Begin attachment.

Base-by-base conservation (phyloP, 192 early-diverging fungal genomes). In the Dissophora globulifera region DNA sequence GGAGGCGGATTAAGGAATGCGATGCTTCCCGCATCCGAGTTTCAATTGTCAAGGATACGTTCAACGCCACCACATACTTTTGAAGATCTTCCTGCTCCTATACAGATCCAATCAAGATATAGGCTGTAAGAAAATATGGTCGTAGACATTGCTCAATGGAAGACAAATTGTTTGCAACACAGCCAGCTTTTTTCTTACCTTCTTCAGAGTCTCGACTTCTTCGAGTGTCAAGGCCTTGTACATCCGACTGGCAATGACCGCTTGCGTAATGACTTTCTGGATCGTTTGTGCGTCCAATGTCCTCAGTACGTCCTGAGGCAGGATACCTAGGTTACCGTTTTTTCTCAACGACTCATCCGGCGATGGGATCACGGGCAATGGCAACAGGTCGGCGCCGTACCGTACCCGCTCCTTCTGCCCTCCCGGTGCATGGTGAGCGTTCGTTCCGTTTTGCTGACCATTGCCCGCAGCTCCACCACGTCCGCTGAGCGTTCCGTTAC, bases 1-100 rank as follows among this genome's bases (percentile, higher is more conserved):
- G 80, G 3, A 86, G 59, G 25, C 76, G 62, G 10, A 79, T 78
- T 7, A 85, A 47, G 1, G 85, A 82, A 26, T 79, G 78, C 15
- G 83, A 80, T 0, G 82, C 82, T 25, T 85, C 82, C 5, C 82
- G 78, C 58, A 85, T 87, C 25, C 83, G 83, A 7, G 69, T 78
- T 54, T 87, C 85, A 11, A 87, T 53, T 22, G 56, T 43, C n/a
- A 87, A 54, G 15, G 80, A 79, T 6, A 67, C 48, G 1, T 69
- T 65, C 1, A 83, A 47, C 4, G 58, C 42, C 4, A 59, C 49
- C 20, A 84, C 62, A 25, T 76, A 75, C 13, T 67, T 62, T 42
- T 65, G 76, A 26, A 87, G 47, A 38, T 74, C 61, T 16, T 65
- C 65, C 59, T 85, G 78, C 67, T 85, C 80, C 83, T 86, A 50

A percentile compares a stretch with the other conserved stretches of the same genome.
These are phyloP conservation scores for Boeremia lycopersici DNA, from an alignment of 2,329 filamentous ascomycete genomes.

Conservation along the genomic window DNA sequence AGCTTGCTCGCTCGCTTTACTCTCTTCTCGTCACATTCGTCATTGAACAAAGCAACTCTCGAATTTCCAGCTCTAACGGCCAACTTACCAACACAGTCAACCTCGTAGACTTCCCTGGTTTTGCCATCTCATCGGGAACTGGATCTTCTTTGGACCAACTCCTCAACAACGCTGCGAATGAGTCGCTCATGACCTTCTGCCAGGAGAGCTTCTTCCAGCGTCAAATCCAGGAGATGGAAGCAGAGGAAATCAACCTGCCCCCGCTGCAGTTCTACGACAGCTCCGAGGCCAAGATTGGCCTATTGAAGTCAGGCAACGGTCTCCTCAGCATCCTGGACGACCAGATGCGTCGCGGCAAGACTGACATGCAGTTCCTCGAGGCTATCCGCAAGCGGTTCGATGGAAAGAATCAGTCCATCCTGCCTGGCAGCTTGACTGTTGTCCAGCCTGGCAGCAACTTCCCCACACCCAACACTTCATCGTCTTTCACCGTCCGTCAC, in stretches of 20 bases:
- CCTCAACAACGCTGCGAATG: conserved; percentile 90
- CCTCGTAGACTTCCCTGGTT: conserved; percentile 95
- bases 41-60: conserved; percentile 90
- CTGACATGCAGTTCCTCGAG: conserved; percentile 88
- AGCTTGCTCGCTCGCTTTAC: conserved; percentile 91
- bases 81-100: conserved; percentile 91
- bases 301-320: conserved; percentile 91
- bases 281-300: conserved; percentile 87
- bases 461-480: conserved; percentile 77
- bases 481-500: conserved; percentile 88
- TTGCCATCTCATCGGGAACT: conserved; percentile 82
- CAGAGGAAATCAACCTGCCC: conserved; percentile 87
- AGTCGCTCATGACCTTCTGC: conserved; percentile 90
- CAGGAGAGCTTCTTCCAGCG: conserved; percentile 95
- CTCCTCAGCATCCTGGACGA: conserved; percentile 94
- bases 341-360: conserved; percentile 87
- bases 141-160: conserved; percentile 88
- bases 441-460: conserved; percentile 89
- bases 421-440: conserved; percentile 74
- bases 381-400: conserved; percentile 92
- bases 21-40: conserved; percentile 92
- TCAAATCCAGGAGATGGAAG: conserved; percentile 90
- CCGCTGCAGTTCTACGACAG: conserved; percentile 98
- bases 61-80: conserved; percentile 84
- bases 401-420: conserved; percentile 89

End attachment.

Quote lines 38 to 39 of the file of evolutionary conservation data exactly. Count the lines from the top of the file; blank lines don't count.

- bases 61-80: conserved; percentile 84
- bases 401-420: conserved; percentile 89